I am a 77 kg guy. I used to be a scrawny 52 kg guy before I began 5x5 workout.

During the weight gain process, I didn't care much about the associated fat gain. I was getting stronger and looking better so I wasn't concerned.

However, now I would like to lose some of that fat but also continue to gain or at least maintain the muscle/strength I have. I want to stay at 75. I am looking at the calories and I am confused.

I suppose I am about 10% fat and supposing I maintain my workout intensity, please tell me which of the diet plans to adopt and why.

Diet A. Consume calories for 75 kg

Diet B. Consume calories for 65 kg ( rounding off lean body mass) , and recover the lost ground.

2 Answers 2


The dilemma is that it's very hard to gain muscle and reduce fat at the same time. Most people choose to improve their body in cycles, gaining weight for a while, then cutting fat for a while, then starting over, and so on.

Personally I have found that high-intensity interval training is a great way to reduce fat while gaining muscle at the same time. It has been proven to be more effective for fat loss than moderate-intensity exercise (cardio), even though it burns fewer calories. There is no general consensus as to why this is the case, but it has been confirmed over and over. The difference in fat loss between cardio and HIIT is so dramatic that it makes you wonder how many people are wasting their time on treadmills at this very moment.

Anyway, if I were you, I'd try to continue eating as you did before (assuming your nutrition is well balanced), and start doing some HIIT between your workout sessions.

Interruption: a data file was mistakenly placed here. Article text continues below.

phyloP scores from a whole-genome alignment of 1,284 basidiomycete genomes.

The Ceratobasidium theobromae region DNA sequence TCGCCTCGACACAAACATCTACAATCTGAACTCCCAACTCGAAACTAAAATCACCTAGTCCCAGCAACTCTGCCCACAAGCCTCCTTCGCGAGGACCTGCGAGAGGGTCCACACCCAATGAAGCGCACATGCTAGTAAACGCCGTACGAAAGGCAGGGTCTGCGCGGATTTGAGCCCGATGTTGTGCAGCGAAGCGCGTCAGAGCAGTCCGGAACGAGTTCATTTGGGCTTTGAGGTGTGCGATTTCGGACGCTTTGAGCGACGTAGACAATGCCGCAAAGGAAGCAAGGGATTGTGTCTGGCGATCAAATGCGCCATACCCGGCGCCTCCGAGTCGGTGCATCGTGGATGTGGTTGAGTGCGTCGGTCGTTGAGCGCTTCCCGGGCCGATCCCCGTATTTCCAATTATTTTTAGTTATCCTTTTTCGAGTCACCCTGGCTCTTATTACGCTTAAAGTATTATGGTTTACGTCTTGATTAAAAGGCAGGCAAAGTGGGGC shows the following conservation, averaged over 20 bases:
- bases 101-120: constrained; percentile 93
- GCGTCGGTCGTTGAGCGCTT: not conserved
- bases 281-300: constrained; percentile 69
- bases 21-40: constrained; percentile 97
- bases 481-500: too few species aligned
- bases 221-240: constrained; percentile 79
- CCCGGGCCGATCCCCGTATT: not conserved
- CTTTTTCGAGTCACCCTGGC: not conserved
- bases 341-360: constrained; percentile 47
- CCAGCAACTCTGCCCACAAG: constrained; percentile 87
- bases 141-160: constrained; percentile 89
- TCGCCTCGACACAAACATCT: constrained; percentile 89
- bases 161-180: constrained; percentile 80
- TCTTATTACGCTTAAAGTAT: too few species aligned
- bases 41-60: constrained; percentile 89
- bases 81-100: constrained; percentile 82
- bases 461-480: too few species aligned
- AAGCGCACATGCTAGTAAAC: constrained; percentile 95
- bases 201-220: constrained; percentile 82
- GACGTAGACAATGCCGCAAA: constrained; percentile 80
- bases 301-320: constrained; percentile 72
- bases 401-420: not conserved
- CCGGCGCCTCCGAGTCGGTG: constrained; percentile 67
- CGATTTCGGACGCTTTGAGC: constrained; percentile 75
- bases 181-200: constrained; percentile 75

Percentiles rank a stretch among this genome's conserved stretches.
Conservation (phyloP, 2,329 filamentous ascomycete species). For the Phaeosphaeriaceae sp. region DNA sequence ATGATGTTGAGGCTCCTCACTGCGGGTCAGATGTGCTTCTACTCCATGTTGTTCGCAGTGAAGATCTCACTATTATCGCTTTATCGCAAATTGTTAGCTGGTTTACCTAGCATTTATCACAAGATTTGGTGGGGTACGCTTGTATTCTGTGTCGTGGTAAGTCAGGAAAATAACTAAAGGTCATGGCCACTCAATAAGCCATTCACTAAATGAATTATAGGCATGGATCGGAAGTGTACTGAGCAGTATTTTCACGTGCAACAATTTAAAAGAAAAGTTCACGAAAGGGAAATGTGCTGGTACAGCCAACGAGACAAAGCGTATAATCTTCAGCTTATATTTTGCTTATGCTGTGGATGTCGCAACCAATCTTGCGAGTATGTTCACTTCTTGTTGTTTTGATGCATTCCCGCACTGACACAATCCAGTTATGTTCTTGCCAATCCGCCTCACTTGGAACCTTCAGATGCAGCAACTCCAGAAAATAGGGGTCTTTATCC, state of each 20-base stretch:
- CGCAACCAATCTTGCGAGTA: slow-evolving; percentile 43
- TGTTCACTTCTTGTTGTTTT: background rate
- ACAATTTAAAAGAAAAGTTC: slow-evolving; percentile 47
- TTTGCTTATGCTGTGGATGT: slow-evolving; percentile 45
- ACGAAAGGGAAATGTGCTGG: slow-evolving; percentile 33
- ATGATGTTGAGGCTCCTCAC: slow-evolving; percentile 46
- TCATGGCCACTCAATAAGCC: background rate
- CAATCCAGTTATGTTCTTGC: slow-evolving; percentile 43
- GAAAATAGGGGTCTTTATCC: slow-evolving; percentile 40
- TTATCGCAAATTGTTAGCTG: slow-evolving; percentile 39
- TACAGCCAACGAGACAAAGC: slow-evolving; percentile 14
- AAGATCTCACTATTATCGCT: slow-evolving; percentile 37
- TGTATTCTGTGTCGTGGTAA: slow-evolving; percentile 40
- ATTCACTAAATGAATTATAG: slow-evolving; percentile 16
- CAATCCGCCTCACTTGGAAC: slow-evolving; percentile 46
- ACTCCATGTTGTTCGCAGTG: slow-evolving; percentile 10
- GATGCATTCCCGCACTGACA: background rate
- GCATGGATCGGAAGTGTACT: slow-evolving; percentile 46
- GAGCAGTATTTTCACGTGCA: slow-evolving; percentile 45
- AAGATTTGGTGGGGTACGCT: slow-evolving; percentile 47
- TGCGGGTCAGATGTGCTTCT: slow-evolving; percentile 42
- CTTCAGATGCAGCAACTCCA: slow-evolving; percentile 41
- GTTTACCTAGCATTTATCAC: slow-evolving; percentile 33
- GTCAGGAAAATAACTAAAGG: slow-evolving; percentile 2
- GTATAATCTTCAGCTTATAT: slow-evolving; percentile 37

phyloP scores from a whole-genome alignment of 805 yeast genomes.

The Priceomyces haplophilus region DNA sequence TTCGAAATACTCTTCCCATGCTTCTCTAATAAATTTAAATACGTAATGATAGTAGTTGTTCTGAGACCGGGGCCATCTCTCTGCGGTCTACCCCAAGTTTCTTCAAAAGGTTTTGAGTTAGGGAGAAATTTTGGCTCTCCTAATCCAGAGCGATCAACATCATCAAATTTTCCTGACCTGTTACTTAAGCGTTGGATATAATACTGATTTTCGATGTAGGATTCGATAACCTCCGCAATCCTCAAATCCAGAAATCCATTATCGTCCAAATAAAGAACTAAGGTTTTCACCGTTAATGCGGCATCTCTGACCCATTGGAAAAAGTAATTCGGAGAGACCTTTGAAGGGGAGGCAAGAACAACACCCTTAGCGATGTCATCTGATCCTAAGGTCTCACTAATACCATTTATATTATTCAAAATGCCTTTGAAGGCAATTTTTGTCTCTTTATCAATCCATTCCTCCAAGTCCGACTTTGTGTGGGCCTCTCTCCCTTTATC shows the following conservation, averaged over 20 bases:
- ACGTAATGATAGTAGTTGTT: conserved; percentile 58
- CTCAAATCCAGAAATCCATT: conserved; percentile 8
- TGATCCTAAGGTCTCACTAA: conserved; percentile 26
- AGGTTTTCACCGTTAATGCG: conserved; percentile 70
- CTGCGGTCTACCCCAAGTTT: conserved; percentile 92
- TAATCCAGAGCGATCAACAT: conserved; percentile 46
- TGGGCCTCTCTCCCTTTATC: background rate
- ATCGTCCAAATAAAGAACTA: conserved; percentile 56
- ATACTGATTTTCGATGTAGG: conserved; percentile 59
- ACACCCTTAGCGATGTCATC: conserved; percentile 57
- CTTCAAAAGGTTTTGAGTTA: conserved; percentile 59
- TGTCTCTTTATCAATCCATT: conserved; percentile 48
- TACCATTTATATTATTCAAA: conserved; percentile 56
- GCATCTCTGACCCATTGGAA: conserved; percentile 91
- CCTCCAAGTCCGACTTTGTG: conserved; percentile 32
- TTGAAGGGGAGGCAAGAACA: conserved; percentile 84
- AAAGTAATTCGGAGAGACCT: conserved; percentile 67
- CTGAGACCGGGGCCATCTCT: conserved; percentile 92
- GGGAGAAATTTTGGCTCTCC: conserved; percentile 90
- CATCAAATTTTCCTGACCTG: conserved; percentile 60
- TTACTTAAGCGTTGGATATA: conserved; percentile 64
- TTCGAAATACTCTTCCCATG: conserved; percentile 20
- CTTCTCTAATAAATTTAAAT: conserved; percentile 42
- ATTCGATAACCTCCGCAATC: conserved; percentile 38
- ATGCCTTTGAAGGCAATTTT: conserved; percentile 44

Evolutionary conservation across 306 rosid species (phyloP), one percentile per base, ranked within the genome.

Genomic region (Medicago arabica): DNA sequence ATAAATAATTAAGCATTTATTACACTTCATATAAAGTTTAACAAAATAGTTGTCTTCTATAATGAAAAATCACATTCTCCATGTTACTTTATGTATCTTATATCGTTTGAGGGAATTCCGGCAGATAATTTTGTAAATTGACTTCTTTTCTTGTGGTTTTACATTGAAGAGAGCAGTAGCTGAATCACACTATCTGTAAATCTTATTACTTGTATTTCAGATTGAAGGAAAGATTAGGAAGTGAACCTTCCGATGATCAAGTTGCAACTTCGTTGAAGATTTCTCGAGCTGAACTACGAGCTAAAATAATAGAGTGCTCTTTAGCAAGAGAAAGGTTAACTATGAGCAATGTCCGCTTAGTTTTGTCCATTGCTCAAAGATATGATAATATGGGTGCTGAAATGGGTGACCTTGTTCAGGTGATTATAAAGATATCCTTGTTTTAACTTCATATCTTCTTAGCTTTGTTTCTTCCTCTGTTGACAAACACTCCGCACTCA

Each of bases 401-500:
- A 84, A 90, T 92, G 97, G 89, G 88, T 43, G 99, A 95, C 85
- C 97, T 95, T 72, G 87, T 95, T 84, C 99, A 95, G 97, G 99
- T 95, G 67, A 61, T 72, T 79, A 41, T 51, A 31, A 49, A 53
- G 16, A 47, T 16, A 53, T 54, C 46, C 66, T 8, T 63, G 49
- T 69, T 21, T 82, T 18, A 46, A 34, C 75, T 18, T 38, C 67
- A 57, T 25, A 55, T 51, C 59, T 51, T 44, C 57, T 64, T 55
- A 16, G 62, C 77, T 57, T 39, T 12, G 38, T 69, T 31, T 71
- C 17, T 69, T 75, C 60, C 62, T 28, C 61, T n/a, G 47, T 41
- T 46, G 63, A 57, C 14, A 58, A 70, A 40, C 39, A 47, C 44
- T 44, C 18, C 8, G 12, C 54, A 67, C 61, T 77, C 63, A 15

Step 1: make sure you are still eating 1g protein per pound body weight. Without this, you won't be able to rebuild your muscles after lifting weights.

Step 2: take what you are currently doing and reduce the calories 10%. If you get no change after a week or two, reduce another 10%.

This focuses strictly on your diet, maintaining the protein you need and limiting the other macro nutrients as necessary.

Some people do well with intermittent fasting, which doesn't necessarily change the overall Calorie intake; but does change the feeding window. If you consume all your Calories in an 8 hour window, and fast for 16 hours, you will tend to burn more fat than spreading those calories throughout the day. Combined with a 10% reduction in Calories can also work wonders.

The idea is to focus on small changes to get the results you want. The same approach can be used to find the maintenance Calories you need, or bulking Calories. Simply make your adjustments to your diet in 10-15% increments, all the time maintaining your Protein intake.

  • do you supplement to get 1g/lbs? I find it very difficult with "real" food.
    – michael
    Nov 1, 2011 at 21:06
  • I don't find it particularly hard to do that with food. Greek Yogurt is a high protein snack, chicken packs about 25g for every 4oz of meat, fish packs near 40g per 4oz of meat, etc. If you feel you need to supplement, it's an effective way to raise your protein with only a few Calories (make sure you don't have the bulking powders). Nov 2, 2011 at 1:02

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